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Swiss central bank raises rates again, signals may need to do more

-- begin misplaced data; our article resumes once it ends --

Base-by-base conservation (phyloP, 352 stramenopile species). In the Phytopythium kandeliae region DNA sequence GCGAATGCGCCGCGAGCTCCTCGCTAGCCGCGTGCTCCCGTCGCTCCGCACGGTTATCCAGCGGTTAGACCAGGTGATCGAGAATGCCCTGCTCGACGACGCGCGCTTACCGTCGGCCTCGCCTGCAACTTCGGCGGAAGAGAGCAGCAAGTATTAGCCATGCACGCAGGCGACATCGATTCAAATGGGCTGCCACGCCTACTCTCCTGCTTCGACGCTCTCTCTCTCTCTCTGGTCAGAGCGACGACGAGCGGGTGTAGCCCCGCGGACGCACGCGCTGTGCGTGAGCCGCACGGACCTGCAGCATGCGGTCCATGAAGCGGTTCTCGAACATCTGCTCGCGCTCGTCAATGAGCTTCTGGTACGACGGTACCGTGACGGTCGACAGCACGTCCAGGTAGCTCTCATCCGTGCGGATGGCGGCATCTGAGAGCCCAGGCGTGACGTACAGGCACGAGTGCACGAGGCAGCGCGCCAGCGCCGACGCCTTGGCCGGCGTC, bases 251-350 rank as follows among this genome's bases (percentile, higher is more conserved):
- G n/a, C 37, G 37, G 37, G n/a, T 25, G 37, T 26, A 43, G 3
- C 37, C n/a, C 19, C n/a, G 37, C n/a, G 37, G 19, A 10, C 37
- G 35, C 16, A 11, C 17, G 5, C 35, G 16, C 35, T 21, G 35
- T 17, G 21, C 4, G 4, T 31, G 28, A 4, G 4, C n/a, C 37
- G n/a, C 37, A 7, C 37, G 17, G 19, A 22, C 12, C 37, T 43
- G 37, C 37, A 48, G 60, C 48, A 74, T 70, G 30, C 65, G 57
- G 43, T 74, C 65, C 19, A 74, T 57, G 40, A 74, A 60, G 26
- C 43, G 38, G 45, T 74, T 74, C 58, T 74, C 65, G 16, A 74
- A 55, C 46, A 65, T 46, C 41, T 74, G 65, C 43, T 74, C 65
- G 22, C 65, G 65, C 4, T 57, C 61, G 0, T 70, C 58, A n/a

(Reuters) -The Swiss National Bank raised its policy interest rate by 25 basis points on Thursday as the central bank pressed ahead with its campaign to dampen stubborn inflation and left the door open for more tightening. The increase, in line with forecasts in a Reuters poll, meant Swiss interest rates were now at their highest level since April 2002. Chairman Thomas Jordan pointed to rising inflationary pressures and the danger of price increases becoming entrenched. Although inflation has declined compared with a year earlier, there was still more work to be done, Jordan told reporters. "The marked decline in recent months is very welcome," Jordan said. "This is also the result of our monetary policy which is now significantly more restrictive than one year ago. "Nevertheless the underlying inflationary pressure has risen further," He added. "We are therefore observing persisting second-round effects in many domestic goods and services." As a result, Jordan said he could not rule out further increases. On Thursday the SNB increased its policy rate and the rate it charges on sight deposits to 1.75% from the 1.5% level set in March. The increase, in line with forecasts in a Reuters poll, meant Swiss interest rates were now at their highest level since April 2002. Jordan acknowledged that higher interest rates were leading to higher rents, with the knock-on effect of adding to inflation. Still, he said this would not deter the SNB from hiking again. "Without a more restrictive monetary policy, there would be a danger of inflation becoming entrenched and much stronger rate increases would be needed in the future." Even with the Thursday's rate increase, the SNB forecast Swiss inflation would remain above its 0-2% target by 2026. In its first forecast for the period, the SNB said it expected inflation to be at 2.1% in the first quarter of 2026. The central bank also raised its inflation forecasts for 2024 and 2025. The SNB said it also remained ready to intervene in currency markets to maintain price stability, which it defines as an inflation rate of 0-2%. In recent months the SNB has been selling foreign currencies to boost the value of the Swiss franc, whose strength has reduced the effect of more expensive imports. In the last 12 months the SNB has switched focus from tackling the high value of the Swiss franc to combating price rises which it has said run the risk of becoming entrenched and harder to shift. Although modest by international standards, at 2.2% in May, Swiss inflation has remained above the SNB's 0-2% target range since February 2022, with rent increases later this year also expected to add to price pressures.

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